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Brad Gilbert, the former World No. 4, isn’t positive which players will shine as the ATP Tour returns in New York for the Western & Southern Open and the US Open. But if he has any advice for fans, it’s this: Expect the unexpected.

“It’s a little bit like the NCAA Tournament in basketball. You might get somebody who is a really low seed to make the semi-finals or a deep run,” Gilbert told ATPTour.com. “I just have a feeling that without a crowd, without a couple guys who are always there not being there, the opportunity is there.”

The former coach of Andre Agassi, Andy Murray and Andy Roddick among others, Gilbert says you can wrack your brain about who will get off to a quick start to the Tour’s resumption. Seven of the Top 10 players in the FedEx ATP Rankings are poised to come out of the gates firing and reestablish themselves. But given nobody has competed in more than five months, it is tough to predict. The stakes will be high, since the first tournament back is an ATP Masters 1000 event.

“Who’s going to take advantage of a situation where maybe we get an opening in the draw to a semi-final where nobody’s made a semi or you have nobody who’s ever made a final?” Gilbert wondered. “If a couple upsets happen maybe there’s a section where nobody’s won before. There is going to be opportunity.”

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World No. 1 Novak Djokovic will have a chance to tie Rafael Nadal’s record of 35 Masters 1000 titles at the Western & Southern Open, which is being held at the USTA Billie Jean King National Tennis Center due to COVID-19.

“There are a lot of unknowns, but if he is 100 per cent healthy, on this surface, he’s a huge favourite,” Gilbert said.

Who else could be in the mix to start the return to tennis off on the right foot? Will players with a certain playing style be able to adapt quicker after more than five months off?

“It’s a tough call, it’s just really hard to know. Maybe [it will benefit] someone like a big server. All of a sudden if someone like John Isner, if his serve is fine, the guy can hold serve and you never know,” Gilbert said. “It’s hard to put your brain around it. Especially if someone plays a tough five-setter, how will they recover and manage it? That part I’m most curious about. I’m not sure who it helps the most or hurts the most. But I do think there’s going to be somebody who I say, ‘Whoa! I didn’t see that coming.’”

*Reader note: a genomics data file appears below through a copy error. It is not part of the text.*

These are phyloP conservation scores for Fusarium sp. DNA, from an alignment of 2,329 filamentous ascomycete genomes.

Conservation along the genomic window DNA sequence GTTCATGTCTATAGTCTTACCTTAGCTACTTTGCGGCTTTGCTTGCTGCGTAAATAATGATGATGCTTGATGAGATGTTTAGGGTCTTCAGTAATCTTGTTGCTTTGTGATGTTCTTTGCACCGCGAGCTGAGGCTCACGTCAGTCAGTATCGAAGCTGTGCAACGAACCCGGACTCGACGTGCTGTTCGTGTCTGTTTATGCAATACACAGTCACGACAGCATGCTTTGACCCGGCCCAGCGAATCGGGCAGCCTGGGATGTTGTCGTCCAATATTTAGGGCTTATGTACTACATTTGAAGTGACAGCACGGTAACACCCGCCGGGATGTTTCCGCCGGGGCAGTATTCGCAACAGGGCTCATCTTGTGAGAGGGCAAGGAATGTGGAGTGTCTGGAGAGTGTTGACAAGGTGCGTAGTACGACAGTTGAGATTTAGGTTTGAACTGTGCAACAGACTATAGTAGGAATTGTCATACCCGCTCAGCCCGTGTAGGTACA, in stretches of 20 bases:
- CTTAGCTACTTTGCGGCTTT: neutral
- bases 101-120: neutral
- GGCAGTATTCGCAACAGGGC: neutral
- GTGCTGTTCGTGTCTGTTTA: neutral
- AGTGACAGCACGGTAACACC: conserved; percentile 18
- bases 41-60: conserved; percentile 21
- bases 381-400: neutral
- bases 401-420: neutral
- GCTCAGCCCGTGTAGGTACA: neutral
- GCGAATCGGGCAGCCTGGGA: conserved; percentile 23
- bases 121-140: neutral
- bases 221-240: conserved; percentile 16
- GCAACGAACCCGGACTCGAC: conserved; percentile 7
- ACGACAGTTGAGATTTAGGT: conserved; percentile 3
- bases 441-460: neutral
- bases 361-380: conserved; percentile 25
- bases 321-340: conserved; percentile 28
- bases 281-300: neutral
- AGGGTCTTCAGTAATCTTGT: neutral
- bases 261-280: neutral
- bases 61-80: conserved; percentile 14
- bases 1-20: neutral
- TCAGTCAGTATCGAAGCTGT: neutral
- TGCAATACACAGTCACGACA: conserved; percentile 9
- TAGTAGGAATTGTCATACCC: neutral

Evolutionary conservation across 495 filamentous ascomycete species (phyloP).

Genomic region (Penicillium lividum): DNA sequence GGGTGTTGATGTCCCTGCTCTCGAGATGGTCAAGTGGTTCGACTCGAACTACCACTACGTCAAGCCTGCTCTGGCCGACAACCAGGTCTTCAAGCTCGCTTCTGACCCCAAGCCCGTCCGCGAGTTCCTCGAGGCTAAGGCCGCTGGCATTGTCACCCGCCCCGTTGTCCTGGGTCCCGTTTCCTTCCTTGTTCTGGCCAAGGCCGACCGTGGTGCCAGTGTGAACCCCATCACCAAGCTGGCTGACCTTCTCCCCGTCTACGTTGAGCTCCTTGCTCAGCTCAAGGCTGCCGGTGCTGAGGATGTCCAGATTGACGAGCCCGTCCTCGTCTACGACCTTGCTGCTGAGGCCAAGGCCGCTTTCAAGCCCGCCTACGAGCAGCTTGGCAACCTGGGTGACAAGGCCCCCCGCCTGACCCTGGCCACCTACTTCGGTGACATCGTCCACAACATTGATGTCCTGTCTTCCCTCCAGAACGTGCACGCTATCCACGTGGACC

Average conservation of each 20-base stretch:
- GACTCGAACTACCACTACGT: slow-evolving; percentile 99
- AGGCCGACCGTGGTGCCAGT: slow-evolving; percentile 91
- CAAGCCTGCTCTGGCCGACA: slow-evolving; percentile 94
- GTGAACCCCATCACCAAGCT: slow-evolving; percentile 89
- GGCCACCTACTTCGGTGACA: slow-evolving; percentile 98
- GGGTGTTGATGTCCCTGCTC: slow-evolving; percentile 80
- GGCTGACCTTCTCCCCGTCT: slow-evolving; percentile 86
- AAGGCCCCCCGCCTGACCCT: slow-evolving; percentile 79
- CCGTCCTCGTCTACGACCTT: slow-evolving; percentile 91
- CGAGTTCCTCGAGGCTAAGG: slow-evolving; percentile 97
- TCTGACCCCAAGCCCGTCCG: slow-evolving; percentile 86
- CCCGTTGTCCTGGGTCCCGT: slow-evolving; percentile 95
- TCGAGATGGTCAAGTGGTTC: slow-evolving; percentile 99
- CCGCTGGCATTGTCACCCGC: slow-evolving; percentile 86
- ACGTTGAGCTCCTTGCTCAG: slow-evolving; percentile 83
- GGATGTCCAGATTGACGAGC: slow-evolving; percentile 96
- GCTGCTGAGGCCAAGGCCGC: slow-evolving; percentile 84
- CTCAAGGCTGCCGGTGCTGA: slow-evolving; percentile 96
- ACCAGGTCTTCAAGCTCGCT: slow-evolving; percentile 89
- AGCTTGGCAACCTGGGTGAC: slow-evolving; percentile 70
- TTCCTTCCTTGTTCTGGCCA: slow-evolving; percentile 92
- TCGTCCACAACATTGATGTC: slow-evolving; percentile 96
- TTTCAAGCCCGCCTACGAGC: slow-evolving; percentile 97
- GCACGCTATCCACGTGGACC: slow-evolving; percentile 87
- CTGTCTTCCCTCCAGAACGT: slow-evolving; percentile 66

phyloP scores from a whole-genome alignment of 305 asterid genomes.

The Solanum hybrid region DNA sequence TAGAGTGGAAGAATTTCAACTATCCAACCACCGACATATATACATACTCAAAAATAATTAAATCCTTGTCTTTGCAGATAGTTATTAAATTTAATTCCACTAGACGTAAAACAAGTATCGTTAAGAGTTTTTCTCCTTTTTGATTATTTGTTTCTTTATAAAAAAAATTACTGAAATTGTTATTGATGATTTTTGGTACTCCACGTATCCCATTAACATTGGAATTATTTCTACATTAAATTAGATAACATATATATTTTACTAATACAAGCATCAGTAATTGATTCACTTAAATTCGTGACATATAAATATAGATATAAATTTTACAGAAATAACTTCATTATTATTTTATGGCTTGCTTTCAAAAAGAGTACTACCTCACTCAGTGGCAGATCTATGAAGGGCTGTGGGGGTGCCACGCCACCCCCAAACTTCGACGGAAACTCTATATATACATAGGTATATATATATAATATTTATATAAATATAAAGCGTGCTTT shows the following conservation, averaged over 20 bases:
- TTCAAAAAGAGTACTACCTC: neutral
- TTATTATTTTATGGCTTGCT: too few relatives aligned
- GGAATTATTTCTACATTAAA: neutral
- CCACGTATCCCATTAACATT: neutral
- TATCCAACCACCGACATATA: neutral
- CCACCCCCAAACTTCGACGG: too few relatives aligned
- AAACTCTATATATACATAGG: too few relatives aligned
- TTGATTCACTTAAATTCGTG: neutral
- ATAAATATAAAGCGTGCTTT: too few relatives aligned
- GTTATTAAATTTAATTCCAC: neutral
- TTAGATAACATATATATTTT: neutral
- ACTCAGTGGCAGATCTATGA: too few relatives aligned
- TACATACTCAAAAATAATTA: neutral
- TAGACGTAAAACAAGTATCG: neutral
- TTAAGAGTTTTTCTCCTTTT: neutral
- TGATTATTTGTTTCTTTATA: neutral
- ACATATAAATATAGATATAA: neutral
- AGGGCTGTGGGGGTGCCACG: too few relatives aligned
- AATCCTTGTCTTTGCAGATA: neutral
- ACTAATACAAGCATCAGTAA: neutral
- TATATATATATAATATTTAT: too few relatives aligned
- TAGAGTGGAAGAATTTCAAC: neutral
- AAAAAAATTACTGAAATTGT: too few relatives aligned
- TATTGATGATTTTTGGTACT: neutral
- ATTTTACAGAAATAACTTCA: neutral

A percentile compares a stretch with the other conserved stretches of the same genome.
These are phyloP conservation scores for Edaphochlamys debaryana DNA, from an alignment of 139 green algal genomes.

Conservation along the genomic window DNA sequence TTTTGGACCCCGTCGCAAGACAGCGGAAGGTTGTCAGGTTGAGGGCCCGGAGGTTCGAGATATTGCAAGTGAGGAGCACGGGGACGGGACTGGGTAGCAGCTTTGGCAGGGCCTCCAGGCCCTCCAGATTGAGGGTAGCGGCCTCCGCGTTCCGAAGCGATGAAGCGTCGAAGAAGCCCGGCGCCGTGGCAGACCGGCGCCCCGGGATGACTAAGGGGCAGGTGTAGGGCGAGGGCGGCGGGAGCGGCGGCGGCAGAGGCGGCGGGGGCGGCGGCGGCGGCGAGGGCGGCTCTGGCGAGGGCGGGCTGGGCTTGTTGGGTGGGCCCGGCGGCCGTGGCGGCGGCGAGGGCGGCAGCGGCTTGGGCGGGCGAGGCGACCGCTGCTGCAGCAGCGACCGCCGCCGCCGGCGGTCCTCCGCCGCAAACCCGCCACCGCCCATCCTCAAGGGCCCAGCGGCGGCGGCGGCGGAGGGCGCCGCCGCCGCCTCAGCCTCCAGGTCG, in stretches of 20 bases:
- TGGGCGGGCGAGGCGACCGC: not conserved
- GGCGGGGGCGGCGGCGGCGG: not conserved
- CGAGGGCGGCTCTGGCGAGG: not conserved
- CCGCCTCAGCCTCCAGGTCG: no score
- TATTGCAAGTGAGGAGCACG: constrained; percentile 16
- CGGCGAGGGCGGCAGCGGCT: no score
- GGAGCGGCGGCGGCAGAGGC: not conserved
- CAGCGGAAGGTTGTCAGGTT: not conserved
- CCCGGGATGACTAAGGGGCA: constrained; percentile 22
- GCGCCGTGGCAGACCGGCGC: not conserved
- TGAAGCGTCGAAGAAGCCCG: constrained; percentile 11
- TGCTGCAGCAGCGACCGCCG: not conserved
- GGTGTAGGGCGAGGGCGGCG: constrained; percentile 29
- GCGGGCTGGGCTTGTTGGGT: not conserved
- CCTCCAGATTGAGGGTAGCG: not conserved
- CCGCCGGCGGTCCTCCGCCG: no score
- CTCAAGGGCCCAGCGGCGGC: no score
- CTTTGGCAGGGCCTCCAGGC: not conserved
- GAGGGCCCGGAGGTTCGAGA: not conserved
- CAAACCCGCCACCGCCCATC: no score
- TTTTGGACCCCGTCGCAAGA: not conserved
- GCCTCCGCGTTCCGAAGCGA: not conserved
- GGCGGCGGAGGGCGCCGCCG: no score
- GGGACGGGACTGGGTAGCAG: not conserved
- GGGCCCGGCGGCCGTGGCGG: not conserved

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Gilbert likens this situation to when a player returns with a protected ranking following an injury. Except in this case, everyone has been off. There will also be added elements like not having a crowd, which could potentially reduce nerves for players competing on big courts like Arthur Ashe Stadium, the largest tennis-only stadium in the world, during the US Open.

“I do think we’re going to see some crazy results,” Gilbert said. “But let’s say even if the Big Three was playing after all this time, I just don’t think that after something like this you’d expect it to be business as normal… I do think somebody’s going to make a semi or final who is going to be a real surprise. I do think the biggest surprise is going to be somebody who maybe you don’t think about and doesn’t play that well on a big stadium or a big crowd.”

Since this is an unprecedented moment, it’s impossible to isolate exactly what will be most important for the players to succeed. But according to Gilbert, one of the most critical things will be to simply get off on the right foot.

“Sometimes after a long period of time, you come back and you seem like you have no confidence when you haven’t been playing. I do think a lot of people will be in the same boat, so I do think winning that first match, just boom, getting that out of the way [will be key],” Gilbert said. “It’s the same for everybody because everybody’s been missing this time, but the main thing is what you did during this time. Did you make an improvement in your game?





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